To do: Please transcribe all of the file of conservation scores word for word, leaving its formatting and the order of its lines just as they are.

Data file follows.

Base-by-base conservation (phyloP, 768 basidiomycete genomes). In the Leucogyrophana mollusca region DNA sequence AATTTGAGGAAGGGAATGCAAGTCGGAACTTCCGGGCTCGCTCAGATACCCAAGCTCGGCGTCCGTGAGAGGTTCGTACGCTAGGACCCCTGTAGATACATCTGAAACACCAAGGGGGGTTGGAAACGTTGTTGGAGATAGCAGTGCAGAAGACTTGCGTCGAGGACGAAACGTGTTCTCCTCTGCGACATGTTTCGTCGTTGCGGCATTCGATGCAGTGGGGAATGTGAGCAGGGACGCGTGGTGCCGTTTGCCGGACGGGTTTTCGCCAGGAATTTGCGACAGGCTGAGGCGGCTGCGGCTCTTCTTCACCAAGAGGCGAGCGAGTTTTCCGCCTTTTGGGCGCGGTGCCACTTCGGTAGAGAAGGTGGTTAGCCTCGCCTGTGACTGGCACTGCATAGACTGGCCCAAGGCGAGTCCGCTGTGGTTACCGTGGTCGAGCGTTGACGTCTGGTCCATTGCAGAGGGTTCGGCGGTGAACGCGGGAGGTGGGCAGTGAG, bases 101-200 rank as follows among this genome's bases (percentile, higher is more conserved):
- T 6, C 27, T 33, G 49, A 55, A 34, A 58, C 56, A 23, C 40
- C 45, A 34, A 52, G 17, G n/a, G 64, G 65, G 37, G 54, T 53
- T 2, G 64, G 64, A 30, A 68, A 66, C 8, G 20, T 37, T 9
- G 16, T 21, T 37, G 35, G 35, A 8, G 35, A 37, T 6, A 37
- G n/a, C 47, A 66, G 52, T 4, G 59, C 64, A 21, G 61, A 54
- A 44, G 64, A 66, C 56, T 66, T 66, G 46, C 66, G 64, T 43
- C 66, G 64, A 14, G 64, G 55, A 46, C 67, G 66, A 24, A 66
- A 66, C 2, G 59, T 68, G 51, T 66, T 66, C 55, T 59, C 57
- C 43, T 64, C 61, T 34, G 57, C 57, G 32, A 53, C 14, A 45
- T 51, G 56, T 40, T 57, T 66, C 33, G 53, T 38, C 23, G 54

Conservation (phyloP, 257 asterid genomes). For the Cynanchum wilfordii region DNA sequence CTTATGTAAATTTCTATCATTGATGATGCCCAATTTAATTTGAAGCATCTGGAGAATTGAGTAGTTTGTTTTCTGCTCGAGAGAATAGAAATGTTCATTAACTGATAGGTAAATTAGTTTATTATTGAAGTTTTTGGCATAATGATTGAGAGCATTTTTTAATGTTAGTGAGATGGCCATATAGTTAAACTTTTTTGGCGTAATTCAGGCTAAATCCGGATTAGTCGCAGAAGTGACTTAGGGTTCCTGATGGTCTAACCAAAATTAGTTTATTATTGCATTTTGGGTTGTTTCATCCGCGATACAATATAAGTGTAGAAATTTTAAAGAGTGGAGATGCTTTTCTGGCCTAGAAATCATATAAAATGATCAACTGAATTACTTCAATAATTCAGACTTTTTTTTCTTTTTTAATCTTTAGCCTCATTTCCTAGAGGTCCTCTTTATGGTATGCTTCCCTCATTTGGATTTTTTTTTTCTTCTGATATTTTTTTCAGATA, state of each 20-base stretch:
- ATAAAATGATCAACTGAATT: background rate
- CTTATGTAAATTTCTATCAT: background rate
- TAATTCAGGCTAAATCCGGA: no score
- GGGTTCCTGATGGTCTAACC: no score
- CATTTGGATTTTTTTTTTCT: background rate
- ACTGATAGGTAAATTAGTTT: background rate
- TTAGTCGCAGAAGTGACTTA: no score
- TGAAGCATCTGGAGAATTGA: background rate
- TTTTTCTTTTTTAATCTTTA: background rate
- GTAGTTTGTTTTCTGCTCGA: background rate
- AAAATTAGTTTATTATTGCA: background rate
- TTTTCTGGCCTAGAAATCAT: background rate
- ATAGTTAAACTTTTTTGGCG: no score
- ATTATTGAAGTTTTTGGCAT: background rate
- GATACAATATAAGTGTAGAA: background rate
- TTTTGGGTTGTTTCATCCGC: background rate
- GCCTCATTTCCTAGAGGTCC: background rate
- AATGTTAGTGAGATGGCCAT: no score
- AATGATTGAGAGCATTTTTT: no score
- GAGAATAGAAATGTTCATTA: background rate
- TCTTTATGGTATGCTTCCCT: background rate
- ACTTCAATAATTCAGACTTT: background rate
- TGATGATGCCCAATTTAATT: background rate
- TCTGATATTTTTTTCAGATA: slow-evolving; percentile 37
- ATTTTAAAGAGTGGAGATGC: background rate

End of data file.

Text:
Base-by-base conservation (phyloP, 768 basidiomycete genomes). In the Leucogyrophana mollusca region DNA sequence AATTTGAGGAAGGGAATGCAAGTCGGAACTTCCGGGCTCGCTCAGATACCCAAGCTCGGCGTCCGTGAGAGGTTCGTACGCTAGGACCCCTGTAGATACATCTGAAACACCAAGGGGGGTTGGAAACGTTGTTGGAGATAGCAGTGCAGAAGACTTGCGTCGAGGACGAAACGTGTTCTCCTCTGCGACATGTTTCGTCGTTGCGGCATTCGATGCAGTGGGGAATGTGAGCAGGGACGCGTGGTGCCGTTTGCCGGACGGGTTTTCGCCAGGAATTTGCGACAGGCTGAGGCGGCTGCGGCTCTTCTTCACCAAGAGGCGAGCGAGTTTTCCGCCTTTTGGGCGCGGTGCCACTTCGGTAGAGAAGGTGGTTAGCCTCGCCTGTGACTGGCACTGCATAGACTGGCCCAAGGCGAGTCCGCTGTGGTTACCGTGGTCGAGCGTTGACGTCTGGTCCATTGCAGAGGGTTCGGCGGTGAACGCGGGAGGTGGGCAGTGAG, bases 101-200 rank as follows among this genome's bases (percentile, higher is more conserved):
- T 6, C 27, T 33, G 49, A 55, A 34, A 58, C 56, A 23, C 40
- C 45, A 34, A 52, G 17, G n/a, G 64, G 65, G 37, G 54, T 53
- T 2, G 64, G 64, A 30, A 68, A 66, C 8, G 20, T 37, T 9
- G 16, T 21, T 37, G 35, G 35, A 8, G 35, A 37, T 6, A 37
- G n/a, C 47, A 66, G 52, T 4, G 59, C 64, A 21, G 61, A 54
- A 44, G 64, A 66, C 56, T 66, T 66, G 46, C 66, G 64, T 43
- C 66, G 64, A 14, G 64, G 55, A 46, C 67, G 66, A 24, A 66
- A 66, C 2, G 59, T 68, G 51, T 66, T 66, C 55, T 59, C 57
- C 43, T 64, C 61, T 34, G 57, C 57, G 32, A 53, C 14, A 45
- T 51, G 56, T 40, T 57, T 66, C 33, G 53, T 38, C 23, G 54

Conservation (phyloP, 257 asterid genomes). For the Cynanchum wilfordii region DNA sequence CTTATGTAAATTTCTATCATTGATGATGCCCAATTTAATTTGAAGCATCTGGAGAATTGAGTAGTTTGTTTTCTGCTCGAGAGAATAGAAATGTTCATTAACTGATAGGTAAATTAGTTTATTATTGAAGTTTTTGGCATAATGATTGAGAGCATTTTTTAATGTTAGTGAGATGGCCATATAGTTAAACTTTTTTGGCGTAATTCAGGCTAAATCCGGATTAGTCGCAGAAGTGACTTAGGGTTCCTGATGGTCTAACCAAAATTAGTTTATTATTGCATTTTGGGTTGTTTCATCCGCGATACAATATAAGTGTAGAAATTTTAAAGAGTGGAGATGCTTTTCTGGCCTAGAAATCATATAAAATGATCAACTGAATTACTTCAATAATTCAGACTTTTTTTTCTTTTTTAATCTTTAGCCTCATTTCCTAGAGGTCCTCTTTATGGTATGCTTCCCTCATTTGGATTTTTTTTTTCTTCTGATATTTTTTTCAGATA, state of each 20-base stretch:
- ATAAAATGATCAACTGAATT: background rate
- CTTATGTAAATTTCTATCAT: background rate
- TAATTCAGGCTAAATCCGGA: no score
- GGGTTCCTGATGGTCTAACC: no score
- CATTTGGATTTTTTTTTTCT: background rate
- ACTGATAGGTAAATTAGTTT: background rate
- TTAGTCGCAGAAGTGACTTA: no score
- TGAAGCATCTGGAGAATTGA: background rate
- TTTTTCTTTTTTAATCTTTA: background rate
- GTAGTTTGTTTTCTGCTCGA: background rate
- AAAATTAGTTTATTATTGCA: background rate
- TTTTCTGGCCTAGAAATCAT: background rate
- ATAGTTAAACTTTTTTGGCG: no score
- ATTATTGAAGTTTTTGGCAT: background rate
- GATACAATATAAGTGTAGAA: background rate
- TTTTGGGTTGTTTCATCCGC: background rate
- GCCTCATTTCCTAGAGGTCC: background rate
- AATGTTAGTGAGATGGCCAT: no score
- AATGATTGAGAGCATTTTTT: no score
- GAGAATAGAAATGTTCATTA: background rate
- TCTTTATGGTATGCTTCCCT: background rate
- ACTTCAATAATTCAGACTTT: background rate
- TGATGATGCCCAATTTAATT: background rate
- TCTGATATTTTTTTCAGATA: slow-evolving; percentile 37
- ATTTTAAAGAGTGGAGATGC: background rate